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Grundriss der Seelenheilkunde. 2 Bde.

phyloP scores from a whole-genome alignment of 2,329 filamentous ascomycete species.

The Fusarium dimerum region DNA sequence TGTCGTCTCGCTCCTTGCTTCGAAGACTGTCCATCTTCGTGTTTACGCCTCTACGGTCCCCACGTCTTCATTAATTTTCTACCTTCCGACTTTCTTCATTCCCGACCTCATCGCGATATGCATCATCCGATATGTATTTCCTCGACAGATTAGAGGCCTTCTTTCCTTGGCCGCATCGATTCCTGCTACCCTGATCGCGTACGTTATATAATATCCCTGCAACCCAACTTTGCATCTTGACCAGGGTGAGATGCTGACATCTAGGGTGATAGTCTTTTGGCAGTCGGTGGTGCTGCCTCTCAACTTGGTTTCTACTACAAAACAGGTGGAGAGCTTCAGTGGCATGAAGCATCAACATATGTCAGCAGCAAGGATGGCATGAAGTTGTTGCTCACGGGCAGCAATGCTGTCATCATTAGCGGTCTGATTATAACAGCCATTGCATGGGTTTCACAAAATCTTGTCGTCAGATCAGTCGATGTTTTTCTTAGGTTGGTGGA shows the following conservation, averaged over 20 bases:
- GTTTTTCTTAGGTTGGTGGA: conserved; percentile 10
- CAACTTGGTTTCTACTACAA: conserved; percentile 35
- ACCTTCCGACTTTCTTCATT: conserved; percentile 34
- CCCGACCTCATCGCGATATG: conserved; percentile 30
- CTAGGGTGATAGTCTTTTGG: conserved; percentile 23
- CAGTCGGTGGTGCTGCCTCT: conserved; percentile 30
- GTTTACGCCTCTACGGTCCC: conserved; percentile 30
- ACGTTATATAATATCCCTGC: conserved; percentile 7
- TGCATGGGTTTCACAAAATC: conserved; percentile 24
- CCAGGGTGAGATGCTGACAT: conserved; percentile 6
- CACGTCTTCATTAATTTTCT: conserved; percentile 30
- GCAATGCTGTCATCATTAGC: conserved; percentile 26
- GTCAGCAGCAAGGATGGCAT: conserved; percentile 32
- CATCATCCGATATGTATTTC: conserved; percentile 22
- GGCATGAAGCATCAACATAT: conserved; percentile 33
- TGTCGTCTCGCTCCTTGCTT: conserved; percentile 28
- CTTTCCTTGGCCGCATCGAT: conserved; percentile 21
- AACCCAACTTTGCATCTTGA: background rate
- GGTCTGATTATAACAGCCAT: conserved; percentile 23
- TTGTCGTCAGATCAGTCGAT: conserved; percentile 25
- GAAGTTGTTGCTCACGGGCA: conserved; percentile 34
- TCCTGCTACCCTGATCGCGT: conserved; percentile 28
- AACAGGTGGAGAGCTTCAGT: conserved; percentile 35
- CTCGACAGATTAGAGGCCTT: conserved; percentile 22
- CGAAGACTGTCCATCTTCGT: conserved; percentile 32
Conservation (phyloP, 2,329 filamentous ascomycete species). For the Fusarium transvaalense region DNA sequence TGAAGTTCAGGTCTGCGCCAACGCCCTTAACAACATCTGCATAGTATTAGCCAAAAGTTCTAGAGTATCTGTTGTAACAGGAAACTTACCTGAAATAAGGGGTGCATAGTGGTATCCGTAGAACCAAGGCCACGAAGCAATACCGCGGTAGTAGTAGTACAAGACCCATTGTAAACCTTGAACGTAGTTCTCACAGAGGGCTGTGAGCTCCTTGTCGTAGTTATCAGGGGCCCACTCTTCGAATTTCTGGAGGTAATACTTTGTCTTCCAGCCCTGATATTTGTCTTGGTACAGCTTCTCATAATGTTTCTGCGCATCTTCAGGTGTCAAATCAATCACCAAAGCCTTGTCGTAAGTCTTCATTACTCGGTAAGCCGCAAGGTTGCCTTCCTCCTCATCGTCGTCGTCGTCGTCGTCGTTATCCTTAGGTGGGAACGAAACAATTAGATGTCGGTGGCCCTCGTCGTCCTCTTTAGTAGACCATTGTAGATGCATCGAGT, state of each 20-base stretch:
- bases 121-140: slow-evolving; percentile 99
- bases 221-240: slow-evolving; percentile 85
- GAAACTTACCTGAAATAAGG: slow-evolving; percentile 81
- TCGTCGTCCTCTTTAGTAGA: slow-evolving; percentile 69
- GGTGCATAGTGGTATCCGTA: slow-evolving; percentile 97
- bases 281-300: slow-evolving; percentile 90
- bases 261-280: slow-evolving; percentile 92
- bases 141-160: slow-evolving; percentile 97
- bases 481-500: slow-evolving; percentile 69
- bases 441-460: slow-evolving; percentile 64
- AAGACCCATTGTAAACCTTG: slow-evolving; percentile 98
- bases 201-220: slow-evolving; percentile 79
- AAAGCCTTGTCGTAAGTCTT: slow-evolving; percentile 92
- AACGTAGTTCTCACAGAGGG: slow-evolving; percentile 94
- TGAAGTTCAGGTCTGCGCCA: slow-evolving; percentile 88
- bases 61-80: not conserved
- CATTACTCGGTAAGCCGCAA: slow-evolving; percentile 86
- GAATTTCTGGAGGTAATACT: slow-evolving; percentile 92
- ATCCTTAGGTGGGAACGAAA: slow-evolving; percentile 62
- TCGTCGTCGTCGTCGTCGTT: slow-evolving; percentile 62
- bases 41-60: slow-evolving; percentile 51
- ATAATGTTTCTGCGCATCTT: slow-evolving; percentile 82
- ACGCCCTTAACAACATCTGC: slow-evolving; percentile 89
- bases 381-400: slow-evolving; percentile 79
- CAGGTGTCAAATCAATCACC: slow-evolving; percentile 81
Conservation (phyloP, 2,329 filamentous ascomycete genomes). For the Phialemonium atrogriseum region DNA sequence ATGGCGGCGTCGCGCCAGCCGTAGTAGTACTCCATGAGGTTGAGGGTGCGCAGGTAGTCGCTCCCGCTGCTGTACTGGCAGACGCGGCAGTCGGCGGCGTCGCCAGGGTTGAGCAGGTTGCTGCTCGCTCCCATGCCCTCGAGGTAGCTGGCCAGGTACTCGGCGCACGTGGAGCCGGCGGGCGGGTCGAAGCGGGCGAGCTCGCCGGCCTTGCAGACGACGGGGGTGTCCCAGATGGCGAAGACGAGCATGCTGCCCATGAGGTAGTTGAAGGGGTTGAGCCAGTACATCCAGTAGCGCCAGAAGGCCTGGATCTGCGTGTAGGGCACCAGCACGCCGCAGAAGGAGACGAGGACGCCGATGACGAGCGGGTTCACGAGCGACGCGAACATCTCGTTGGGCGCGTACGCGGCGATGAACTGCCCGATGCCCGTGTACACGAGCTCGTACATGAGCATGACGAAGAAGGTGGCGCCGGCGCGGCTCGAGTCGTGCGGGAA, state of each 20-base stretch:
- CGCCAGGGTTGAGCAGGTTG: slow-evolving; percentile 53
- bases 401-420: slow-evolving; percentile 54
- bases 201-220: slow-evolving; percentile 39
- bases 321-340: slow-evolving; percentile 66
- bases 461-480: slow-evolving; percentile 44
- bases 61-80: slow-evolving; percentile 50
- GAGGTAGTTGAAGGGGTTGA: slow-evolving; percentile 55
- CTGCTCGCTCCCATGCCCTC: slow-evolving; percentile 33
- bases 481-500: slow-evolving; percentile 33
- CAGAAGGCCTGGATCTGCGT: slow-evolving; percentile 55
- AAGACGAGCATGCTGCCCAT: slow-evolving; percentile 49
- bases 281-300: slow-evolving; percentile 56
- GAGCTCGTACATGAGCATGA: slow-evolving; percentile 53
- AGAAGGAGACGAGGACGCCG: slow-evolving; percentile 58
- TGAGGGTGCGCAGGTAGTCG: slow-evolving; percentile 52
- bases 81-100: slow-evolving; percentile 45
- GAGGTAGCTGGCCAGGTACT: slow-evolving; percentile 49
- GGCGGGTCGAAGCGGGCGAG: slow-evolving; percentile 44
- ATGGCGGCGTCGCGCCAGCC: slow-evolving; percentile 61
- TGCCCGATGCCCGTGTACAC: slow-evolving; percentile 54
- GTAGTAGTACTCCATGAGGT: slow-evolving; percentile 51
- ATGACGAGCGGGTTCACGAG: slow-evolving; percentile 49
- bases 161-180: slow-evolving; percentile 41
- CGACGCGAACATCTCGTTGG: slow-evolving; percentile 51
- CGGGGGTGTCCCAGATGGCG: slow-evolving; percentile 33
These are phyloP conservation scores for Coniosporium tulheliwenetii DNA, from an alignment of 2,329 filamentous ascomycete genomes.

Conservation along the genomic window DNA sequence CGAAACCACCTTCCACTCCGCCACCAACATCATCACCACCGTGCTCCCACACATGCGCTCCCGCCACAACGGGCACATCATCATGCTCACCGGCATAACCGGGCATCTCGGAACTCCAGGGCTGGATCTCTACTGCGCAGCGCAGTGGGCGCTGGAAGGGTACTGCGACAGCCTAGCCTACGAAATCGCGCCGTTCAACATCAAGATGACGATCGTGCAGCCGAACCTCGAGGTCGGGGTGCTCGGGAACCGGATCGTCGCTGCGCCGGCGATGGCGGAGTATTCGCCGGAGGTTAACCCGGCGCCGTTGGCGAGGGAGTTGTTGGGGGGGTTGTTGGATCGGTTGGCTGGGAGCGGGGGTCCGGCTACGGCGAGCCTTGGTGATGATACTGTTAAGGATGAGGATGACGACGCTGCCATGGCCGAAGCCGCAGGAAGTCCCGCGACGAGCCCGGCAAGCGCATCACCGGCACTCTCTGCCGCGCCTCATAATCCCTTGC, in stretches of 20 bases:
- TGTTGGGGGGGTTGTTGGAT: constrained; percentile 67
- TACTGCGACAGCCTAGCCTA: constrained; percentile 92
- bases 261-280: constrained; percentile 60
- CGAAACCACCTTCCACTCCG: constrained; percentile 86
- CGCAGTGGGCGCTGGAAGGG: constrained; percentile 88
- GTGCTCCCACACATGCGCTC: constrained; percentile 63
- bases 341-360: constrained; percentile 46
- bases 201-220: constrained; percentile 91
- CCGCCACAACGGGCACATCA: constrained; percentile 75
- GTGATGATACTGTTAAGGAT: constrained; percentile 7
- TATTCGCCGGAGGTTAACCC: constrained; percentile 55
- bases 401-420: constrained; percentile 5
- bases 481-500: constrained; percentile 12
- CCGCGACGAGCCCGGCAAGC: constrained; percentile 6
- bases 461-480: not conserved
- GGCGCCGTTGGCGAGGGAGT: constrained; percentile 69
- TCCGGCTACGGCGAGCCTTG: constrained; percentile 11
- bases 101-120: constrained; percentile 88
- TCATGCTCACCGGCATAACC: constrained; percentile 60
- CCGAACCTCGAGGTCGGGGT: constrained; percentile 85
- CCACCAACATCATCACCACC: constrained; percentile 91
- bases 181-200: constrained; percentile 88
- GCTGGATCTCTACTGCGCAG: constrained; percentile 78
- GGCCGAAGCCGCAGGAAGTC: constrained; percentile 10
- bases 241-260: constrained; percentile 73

Berlin, Theodor Christain Friedrich Enslin, 1835-1837, 8, X, 809,(1) VI, 975, (1) pp., 2 feine marmorierte Pappbände im Stil der Zeit, mit Rückenschilddern und Rückenvergoldung kleiner St.a.Tit. First Edition! Christian Ludwig Ideler (1766-1846) "was primarily interested in the non-somatic causes of mental illness, although he certainly accepted somatic causes as well. He pointed out the importance of the passions in the genesis of insanity and questioned how they could be so poorly controlled. This line of questioning eventually led to a central point in Ideler's psychiatric thinking: drives. According to Ideler, drives are elements of the mind. They help satisfy human needs and are consequently necessary components of human life. Each drive develops on its own. Certain external influences and a lack of morals can lead to drive disharmony. One drive may develop at the expense of others and lead to an imbalance-namely, to insanity. Knowledge of the existence of the drives and the realisation of the necessity of their uniform development was an important premise for the maintenance of psychic health and a harmonious mental life. Those who are unable to achieve this state on their own, however, are prone to insanity and need a doctor's help. This is why only a moral and well-educated doctor should practise psychiatry. In addition to his drive psychology, which certainly shows parallels with Sigmund Freud's (1856-1939) later psychoanalytical ideas, Ideler's biographic-psychogenic approach is also noteworthy. In his case studies, he made particular use of the newly established discipline of forensic psychiatry, thereby helping to validate it. He emphasised the necessity of a comprehensive psychological examination that takes into consideration personal history, mental and physical peculiarities and also the social milieu and situation in which delinquent acts are committed. Ideler thought it particularly important to view people in their entirety he strove to heal the ailing person, not the illness. This kind of comprehensive, anthropological approach makes good sense in the age of scientific medicine." K Haack and E Kumbier: Carl Wilhelm Ideler (1795-1860): a controversial German psychiatrist of the 19th century. J Neurol Neurosurg Psychiatry. 2006 August 77(8): 947.Hunter-M. 1018 Kat. d. Josephin. Bibl. Wien 333 (nur Bd. I) Hirsch-H. III, 367
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